By: Farah Hillou, MSc, RD
Breakfast is often regarded as the “most important meal of the day”. The importance of consuming breakfast has been researched extensively, and has been shown to be strongly associated with improved diet quality, feelings of wellbeing, enhanced cognitive performance, and weight control1,2,3,4. Furthermore, some studies have reported reduced risk of cardiovascular disease as well as Type 2 diabetes among regular breakfast consumers.3,5
Despite the well documented benefits of the breakfast meal, it is often skipped. In Saudi Arabia, a study indicated that more than half of adolescents did not eat breakfast6. Similarly, a study in Bahrain reported that almost half of adolescent boys and two thirds of adolescent girls skipped breakfast7. There is currently little data on the incidence of breakfast skipping among adults. Reasons commonly reported by children and adults for skipping breakfast include absence of hunger, time limitations, lack of prior planning, and lack of available easy breakfast options6,8.
Several studies conducted in the Gulf region indicate low intakes of vital nutrients. One UAE study found that almost 90% of children (6-10 years) and 95% of adolescents did not meet current recommendations for calcium intake9. Furthermore, 95% of adolescents did not meet recommendations for dietary fiber9. Similarly, a study conducted in Saudi Arabia indicated that the majority of adolescents consumed less than the recommended intakes for calcium, iron, vitamin C and fiber6. In Kuwait, more than 90% of adults and children fail to meet the estimated average requirement (EAR) for vitamin D; two thirds did not meet the EAR for calcium, folate and fiber; and half did not meet the EAR for vitamins A and C10. These results suggest a need to increase intake of essential nutrients. Breakfast is a prime opportunity to boost intake of these nutrients, as they are found in many commonly consumed breakfast items.
Breakfast consists of up to 20% of total daily energy intake, and can provide a variety of key micronutrients, particularly those of public health concern such as calcium, iron, potassium, vitamin D, folate and dietary fiber11. Children who consumed breakfast had higher intakes of calcium, potassium, magnesium, phosphorous, vitamin D and fiber compared to those that did not 2,4,12.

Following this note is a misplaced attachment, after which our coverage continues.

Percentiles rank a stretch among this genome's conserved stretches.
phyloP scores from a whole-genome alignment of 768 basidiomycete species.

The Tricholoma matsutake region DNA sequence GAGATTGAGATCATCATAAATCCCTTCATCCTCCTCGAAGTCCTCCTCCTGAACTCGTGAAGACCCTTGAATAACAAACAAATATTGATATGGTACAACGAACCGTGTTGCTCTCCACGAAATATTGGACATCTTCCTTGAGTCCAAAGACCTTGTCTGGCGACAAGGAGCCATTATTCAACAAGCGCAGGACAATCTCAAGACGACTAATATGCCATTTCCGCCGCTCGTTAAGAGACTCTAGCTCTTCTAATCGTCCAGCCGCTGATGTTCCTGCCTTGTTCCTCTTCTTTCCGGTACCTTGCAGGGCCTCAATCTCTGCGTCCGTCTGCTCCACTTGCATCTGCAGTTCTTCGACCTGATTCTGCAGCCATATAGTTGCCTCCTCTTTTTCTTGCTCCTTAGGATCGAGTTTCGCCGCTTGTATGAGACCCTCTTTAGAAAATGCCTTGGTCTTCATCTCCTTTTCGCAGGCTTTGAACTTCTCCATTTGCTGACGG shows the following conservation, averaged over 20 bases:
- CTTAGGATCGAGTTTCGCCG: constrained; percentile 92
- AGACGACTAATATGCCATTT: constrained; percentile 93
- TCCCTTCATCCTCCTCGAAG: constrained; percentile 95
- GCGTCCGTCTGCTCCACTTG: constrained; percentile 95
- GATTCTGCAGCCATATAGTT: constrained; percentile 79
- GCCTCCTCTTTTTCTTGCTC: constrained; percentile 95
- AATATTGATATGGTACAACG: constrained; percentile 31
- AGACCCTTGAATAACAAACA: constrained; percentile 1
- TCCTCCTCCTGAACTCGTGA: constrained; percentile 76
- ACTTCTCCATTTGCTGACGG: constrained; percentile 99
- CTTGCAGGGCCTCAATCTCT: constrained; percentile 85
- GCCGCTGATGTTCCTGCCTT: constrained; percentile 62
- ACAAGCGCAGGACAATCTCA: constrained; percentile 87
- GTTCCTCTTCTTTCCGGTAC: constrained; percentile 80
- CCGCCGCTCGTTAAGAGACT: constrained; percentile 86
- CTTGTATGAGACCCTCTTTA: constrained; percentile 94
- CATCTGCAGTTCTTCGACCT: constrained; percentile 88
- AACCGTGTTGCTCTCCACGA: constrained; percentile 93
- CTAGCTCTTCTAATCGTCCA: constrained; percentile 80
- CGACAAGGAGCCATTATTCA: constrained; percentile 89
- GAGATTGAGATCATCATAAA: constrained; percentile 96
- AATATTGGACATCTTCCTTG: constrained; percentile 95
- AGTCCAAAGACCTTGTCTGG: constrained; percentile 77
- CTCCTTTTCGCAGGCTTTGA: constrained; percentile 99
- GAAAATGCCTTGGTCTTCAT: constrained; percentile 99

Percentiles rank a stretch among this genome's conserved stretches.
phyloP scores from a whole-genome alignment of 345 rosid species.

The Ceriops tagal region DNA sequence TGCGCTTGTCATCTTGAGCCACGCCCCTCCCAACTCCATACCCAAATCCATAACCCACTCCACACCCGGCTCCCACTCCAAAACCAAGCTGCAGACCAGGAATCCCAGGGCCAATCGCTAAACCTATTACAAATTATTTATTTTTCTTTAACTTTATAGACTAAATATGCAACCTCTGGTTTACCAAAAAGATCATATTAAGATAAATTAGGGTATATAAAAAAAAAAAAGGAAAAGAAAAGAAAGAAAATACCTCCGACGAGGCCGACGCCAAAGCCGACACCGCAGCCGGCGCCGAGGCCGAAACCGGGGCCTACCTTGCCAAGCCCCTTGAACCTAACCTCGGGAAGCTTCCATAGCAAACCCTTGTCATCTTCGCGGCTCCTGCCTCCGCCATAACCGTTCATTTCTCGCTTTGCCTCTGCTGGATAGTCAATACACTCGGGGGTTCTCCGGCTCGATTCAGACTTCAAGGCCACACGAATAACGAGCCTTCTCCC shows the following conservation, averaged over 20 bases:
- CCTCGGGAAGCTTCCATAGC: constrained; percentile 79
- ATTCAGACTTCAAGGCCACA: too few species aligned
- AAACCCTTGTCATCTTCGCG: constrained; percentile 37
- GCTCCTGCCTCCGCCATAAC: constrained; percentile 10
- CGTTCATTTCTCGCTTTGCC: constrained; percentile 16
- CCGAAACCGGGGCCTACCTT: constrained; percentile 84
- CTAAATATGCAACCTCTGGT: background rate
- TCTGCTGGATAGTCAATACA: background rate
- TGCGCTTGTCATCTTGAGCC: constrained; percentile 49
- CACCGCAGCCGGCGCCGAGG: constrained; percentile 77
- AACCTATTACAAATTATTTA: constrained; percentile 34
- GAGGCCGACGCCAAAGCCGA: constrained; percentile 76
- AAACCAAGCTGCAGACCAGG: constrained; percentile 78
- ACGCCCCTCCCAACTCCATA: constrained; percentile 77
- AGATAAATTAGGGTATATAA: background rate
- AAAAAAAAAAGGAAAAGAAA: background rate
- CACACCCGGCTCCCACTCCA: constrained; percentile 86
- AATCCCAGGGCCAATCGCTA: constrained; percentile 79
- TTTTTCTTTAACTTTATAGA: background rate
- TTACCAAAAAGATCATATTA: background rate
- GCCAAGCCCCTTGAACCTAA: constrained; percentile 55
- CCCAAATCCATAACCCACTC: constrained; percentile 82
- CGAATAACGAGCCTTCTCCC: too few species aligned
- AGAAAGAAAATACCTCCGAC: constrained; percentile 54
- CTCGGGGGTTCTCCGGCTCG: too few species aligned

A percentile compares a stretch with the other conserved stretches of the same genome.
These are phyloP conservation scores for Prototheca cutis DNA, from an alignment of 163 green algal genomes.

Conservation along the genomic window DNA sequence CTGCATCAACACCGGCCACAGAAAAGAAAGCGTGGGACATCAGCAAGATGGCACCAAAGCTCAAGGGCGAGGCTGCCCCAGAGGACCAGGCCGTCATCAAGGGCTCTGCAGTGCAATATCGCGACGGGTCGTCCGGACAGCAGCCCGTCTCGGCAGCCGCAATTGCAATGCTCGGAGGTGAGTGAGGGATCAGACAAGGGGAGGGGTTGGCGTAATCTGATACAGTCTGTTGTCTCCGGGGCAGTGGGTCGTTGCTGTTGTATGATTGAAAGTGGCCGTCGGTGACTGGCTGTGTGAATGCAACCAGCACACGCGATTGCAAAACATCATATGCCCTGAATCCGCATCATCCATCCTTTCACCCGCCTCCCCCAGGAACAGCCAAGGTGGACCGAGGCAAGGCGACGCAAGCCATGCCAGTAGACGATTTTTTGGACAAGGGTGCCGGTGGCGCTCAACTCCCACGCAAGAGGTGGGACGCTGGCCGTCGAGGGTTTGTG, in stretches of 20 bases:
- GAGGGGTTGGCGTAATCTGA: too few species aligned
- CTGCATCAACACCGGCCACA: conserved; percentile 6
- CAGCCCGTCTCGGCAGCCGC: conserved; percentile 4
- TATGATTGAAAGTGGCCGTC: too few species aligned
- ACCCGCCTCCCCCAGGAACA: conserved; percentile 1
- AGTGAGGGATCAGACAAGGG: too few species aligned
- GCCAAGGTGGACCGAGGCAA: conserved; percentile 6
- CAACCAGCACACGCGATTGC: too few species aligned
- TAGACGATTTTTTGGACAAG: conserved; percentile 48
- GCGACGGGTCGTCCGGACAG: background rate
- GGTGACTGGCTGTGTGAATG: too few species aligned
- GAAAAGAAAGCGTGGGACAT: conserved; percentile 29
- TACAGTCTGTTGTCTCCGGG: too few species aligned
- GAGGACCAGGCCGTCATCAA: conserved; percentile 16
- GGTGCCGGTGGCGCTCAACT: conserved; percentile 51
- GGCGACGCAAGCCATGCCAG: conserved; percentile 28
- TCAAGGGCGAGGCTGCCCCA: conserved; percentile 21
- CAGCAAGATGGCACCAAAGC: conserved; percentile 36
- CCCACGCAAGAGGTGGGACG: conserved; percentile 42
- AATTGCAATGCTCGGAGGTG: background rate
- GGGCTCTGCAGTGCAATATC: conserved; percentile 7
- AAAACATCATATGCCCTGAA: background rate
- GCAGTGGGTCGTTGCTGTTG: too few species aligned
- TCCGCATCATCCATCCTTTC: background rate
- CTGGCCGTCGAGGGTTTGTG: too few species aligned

Similarly, adults who consumed breakfast had greater intakes of vitamin C, folate, niacin, phosphorus, potassium, magnesium and fiber13. When breakfast is skipped, intake of these nutrients is often not compensated for in other meals12
Furthermore, children, adolescent and adult breakfast skippers were more likely to be overweight or obese, and have a higher waist circumference than breakfast eaters3,4,14,15,16. When tracking adolescents into early adulthood, those that ate breakfast at a younger age were more likely to carry on this habit as they grew older14. In addition to improved diet quality and weight control, eating breakfast is also strongly linked to improved cognitive function and academic performance1,17.
The positive contribution of breakfast to nutrient intake and diet quality largely depends on the types of foods consumed18. Current recommendations state that individuals consume a “nutrient dense” breakfast18. Proposed guidelines to build a quality breakfast meal suggest that breakfast provides 15-25% of total daily calories18. Thus for a Reference Intake of 2000kcal per day for an average adult, calories from breakfast range from 300-500kcal. The proposed criteria for an ideal breakfast also emphasize including foods from at least three of the food groups, with special focus on fiber-rich grains, lean proteins (legumes, eggs, lean meat), non-fat or low-fat dairy, fruits, and vegetables19.
Grains are a source of dietary fiber, and emphasis should be on whole-grain and bran-based grains which provide at least 3g/100g fiber18. For instance, consuming fortified ready to eat breakfast cereals have been shown to significantly improve average daily intakes of iron, vitamin D, folate and vitamins B1, B2 and B320. Dairy products are important sources of calcium and vitamin D. Fruits and vegetables are rich in vitamins A and C, folate and fiber18. Food and beverages high in added sugars and sodium must be limited due to their negative consequences on health if consumed in excess.
In conclusion, eating breakfast regularly is associated with improved overall health and wellbeing, healthier body weight, better cognitive function, improved diet quality, and reduced risk of chronic diseases18. A quality breakfast provides a balance of energy in proportion to an individual’s needs depending on age, gender, and activity levels18. Moreover, it includes a variety of nutrient-dense foods tailored to an individual’s personal preferences and cultural traditions.